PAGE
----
The US has targeted terrorist leaders in Pakistan always with a drone strike. The operation to eliminate Osama Bin Laden was a major success and an exception. However, it knew that Pakistan could not hit back at it militarily as the distance was daunting. Neither could its air power strike the US in Afghanistan as it would be termed as a terrorist nation. This worked to their advantage.
For India, Pakistan is a nuclear adversary, which has continuously been playing the nuclear card. In no case would Pakistan permit India to consider itself as powerful as the US. Being a sworn adversary, it would have to respond. Its air power and air defence are fairly powerful, backed by the availability of US F16 aircraft in its inventory. Its air defence system is Chinese manufactured and generally reliable.
For the Indian Air Force to penetrate the system, strike even before the Pakistani air force could be airborne, is a feat which few nations could emulate. The accuracy of the strike shook the Pakistani establishment as there was no collateral damage at all. Hence, Pakistan avoided granting India the honour of admitting its losses. The repulsing of the Pakistani counter-strike and the downing of an F 16, by an aircraft of a lower calibre, was another display of excellence.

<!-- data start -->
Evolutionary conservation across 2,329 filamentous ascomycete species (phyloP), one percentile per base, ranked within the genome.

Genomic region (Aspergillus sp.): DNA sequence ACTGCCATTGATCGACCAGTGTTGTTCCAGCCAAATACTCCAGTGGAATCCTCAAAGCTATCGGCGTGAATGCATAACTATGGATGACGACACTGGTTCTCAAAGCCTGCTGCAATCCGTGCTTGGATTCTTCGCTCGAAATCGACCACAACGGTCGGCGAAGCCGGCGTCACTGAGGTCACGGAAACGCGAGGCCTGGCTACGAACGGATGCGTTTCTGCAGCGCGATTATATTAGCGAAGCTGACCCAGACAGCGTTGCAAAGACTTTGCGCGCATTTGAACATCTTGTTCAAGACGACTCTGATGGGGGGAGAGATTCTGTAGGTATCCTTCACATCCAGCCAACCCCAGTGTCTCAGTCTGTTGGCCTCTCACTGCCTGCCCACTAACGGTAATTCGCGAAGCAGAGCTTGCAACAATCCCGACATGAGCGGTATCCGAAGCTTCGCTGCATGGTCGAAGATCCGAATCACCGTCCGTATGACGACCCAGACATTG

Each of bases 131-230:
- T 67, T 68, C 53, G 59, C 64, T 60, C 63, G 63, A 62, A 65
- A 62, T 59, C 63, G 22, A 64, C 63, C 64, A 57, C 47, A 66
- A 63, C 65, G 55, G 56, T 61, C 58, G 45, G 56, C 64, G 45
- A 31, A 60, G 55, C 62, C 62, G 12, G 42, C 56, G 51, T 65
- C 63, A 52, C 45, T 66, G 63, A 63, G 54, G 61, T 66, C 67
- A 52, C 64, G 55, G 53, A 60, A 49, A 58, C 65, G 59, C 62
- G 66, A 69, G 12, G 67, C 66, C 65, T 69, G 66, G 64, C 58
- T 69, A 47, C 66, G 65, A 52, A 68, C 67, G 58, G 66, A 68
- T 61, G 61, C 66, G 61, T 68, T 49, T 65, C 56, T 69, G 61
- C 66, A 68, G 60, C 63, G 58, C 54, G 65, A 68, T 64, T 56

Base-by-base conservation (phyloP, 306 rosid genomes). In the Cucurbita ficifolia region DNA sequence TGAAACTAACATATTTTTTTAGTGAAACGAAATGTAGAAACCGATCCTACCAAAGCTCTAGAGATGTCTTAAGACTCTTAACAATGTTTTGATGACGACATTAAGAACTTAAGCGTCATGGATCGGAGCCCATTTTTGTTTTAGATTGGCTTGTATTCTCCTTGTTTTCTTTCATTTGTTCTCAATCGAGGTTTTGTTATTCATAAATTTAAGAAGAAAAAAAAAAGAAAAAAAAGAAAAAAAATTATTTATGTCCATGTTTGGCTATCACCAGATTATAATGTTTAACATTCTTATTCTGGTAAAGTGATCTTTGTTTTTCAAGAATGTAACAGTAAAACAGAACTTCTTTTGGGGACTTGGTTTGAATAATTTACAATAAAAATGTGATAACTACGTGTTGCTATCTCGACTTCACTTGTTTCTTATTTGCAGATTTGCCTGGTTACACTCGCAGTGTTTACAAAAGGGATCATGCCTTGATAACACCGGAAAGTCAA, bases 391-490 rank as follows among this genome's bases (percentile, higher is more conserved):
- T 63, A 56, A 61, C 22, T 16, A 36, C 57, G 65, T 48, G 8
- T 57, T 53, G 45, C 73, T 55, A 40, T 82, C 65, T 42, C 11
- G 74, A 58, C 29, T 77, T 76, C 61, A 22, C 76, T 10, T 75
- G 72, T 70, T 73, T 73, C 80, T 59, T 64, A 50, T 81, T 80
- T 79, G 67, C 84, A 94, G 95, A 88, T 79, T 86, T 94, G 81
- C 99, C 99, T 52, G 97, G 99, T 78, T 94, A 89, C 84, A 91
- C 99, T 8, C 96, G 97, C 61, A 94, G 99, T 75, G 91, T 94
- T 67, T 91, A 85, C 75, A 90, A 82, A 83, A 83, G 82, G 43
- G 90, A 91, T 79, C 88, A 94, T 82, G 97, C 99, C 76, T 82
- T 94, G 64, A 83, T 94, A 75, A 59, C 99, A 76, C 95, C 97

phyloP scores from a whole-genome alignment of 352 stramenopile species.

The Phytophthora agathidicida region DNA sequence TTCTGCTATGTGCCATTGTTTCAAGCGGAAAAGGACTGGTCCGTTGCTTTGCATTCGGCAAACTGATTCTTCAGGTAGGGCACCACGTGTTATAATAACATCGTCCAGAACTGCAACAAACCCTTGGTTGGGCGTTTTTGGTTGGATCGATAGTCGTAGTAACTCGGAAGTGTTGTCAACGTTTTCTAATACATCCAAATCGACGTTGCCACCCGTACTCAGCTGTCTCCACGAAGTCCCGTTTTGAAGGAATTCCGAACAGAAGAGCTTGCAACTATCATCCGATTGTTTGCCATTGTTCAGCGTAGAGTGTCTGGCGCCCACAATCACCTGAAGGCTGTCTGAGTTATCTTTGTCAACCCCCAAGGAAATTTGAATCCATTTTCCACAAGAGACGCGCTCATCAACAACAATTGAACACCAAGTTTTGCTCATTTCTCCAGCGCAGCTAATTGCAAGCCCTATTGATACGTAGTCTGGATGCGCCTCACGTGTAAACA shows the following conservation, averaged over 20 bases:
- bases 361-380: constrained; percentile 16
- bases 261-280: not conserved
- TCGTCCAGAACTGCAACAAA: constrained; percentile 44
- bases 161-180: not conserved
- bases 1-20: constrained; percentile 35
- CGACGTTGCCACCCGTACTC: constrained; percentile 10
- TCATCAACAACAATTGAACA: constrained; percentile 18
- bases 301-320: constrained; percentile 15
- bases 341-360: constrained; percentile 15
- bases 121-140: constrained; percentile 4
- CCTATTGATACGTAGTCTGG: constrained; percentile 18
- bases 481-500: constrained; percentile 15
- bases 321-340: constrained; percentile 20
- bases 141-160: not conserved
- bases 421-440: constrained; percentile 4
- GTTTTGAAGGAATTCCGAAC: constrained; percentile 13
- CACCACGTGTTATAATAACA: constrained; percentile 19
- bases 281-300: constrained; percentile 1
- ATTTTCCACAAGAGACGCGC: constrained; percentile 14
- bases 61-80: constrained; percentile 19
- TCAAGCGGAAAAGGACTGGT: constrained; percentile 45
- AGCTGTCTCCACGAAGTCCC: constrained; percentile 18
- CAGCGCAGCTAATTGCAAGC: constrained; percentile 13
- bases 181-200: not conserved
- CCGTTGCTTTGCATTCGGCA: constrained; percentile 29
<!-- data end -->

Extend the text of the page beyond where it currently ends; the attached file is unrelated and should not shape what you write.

This indicated that despite all its losses in training, lack of latest generation of aircraft and pilot trainer jets as also quality issues of the HAL, the training, capability and expertise of Indian pilots is unmatched. It proves the professionalism of the force, which should be respected by the nation.
Somewhere in the battle for number of terrorists eliminated, Rafale and votes, appreciation for the professionalism of the Air Force, which performed to perfection against a nuclear-powered adversary has been overlooked. In days ahead this operation will be studied in military institutions for its masterful planning, deception and execution. Few nations can ever replicate this performance. Kudos to the Indian Air Force.
(The writer is a retired Major-General of the Indian Army)